4 Best Storage Containers for Quilts (And How to Store Them)

Quilts take a considerable amount of time, care, and effort to make. And although they’re usually designed to be handed down over generations, improper storage can lead to premature wear and damage of the fabric, which is the last thing you want to do to a treasured gift.

The best storage containers for quilts should always be cool and dry, as exposure to heat and humidity can damage the fabric. You should also store quilts away from light to prevent fading. As a rule, you should store quilts in acid-free boxes, as potentially corrosive materials can damage fabrics. 

Please read on for my recommended storage containers and useful tips on prolonging your quilt’s lifespan through proper storage. 

1. SA Richards Acid-Free Storage Chest For Textiles 

Although not the largest storage chest, the SA Richards Acid-Free Storage Chest For Textiles doesn’t disappoint when it comes to short and long-term quilt storage. The storage container is made of lignin and acid-free material and includes 24 sheets of tissue (acid-free) to help prevent fabric staining and creasing.

Point to note, though, since the storage chest isn’t large enough to fit quilts when stored flat; it’s highly advisable to unfold or unroll them frequently to keep them in good condition. 

2. Madam Sew Large Quilt Storage Bag

The Madam Sew Large Quilt Storage Bag is ideal for both long-term and short-term quilt storage for a number of reasons. Besides being made from highly durable fabric, the bag also boasts reinforced stitching that keeps your quilt safely tucked away from allergens and unwelcome insects. 

The bag is also breathable, a feature that helps deter allergens- creating the best possible environment for your quilts. You’ll also appreciate the storage bag’s large size if you’re looking to store several large quilts.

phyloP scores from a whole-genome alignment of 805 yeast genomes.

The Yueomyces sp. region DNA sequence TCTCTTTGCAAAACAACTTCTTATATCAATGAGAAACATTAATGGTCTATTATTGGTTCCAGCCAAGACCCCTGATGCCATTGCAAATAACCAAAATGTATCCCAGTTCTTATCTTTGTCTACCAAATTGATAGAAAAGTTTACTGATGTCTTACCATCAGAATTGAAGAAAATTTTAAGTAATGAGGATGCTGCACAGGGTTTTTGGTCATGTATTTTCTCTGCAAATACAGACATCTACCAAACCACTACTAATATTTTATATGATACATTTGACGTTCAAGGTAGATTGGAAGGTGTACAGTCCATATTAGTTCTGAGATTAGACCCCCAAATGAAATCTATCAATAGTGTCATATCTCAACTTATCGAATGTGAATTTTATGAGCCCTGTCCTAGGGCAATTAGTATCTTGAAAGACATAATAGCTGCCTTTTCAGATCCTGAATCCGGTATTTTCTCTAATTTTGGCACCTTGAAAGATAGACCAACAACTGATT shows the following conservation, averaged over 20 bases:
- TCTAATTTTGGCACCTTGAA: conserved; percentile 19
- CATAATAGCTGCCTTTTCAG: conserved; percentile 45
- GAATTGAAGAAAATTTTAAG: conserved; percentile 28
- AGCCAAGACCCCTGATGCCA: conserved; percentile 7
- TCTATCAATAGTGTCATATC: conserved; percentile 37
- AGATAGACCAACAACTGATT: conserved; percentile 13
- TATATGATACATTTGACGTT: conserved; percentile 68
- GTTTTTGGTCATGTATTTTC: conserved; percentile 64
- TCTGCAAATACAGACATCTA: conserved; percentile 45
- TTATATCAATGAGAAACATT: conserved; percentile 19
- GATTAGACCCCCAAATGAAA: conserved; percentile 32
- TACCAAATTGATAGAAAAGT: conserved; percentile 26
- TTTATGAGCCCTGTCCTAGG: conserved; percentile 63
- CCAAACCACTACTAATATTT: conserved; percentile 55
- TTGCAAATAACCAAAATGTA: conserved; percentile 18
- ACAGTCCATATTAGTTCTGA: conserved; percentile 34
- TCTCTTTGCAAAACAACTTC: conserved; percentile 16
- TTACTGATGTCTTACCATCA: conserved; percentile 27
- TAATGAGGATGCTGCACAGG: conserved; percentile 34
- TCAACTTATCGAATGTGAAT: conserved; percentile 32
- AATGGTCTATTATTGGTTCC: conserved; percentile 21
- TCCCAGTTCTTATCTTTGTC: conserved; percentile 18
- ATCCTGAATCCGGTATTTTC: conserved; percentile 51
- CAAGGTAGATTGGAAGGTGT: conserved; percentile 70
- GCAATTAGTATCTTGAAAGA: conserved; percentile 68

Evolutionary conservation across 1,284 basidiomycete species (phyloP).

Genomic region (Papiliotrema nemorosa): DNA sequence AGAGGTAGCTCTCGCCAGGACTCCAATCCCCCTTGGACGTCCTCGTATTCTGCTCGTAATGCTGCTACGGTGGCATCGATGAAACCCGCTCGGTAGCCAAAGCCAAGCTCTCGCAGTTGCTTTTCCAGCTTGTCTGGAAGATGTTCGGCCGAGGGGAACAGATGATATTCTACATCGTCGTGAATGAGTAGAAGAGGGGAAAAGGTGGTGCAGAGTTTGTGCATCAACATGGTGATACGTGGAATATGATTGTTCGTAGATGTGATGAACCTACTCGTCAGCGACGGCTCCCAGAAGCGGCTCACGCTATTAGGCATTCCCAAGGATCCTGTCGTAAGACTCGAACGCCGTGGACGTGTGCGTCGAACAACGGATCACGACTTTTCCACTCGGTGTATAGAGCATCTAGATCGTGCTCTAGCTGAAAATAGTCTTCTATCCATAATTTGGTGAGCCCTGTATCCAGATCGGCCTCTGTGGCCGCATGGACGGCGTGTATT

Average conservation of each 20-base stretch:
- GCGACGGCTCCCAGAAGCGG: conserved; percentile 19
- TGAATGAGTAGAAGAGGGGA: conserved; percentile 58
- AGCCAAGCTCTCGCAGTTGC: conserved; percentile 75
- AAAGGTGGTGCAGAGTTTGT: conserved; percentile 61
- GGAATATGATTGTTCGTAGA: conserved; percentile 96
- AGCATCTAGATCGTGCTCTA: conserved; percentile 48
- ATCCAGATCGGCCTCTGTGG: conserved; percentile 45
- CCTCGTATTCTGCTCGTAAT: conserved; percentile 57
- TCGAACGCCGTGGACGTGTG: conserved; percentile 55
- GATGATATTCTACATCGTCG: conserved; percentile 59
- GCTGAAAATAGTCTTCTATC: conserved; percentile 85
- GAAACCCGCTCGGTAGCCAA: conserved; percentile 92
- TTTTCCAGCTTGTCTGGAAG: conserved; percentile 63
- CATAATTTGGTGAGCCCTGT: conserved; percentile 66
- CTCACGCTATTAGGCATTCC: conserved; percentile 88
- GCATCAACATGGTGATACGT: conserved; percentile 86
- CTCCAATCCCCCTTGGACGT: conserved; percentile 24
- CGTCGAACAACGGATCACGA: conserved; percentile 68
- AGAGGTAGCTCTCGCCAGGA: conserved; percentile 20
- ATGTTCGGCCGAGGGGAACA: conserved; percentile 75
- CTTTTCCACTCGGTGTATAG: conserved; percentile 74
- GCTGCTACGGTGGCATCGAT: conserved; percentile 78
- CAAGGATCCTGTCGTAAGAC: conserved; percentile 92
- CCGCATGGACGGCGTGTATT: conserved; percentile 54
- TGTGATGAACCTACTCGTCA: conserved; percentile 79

3. Vacwell Jumbo Vacuum Storage Bags

The Vacwell Jumbo Vacuum Storage Bags uses an advanced seal closure system to keep your quilt dry, cool, and adequately protected from light. While it’s great for keeping air, allergens, and moisture out, it might not be the best option for long-term quilt storage, at least if you don’t want to find your quilts creased beyond repair. 

However, the storage bag is ideal when moving homes, hiking, or even for holiday vacations.  

4. Stock Your Home with Set Of 6 Heavy Duty Blanket Hangers

If you’re looking for a short-term storage solution for your quilt, then the Stock Your Home set of hangers is a great idea. These bad boys are strong enough to hold up to 40 pounds (18.14 kg) of beddings or quilts without bending, making them ideal for temporary quilt storage. 

8 Tips for Proper Quilt Storage


1. Avoid Wet, Hot or Areas Exposed to Light

Although mostly durable (depending on fabric and materials used), quilts are highly susceptible to humidity, heat, and UV rays. Heat is notorious for breaking fabrics over time, making them prone to damage when exposed to dap conditions.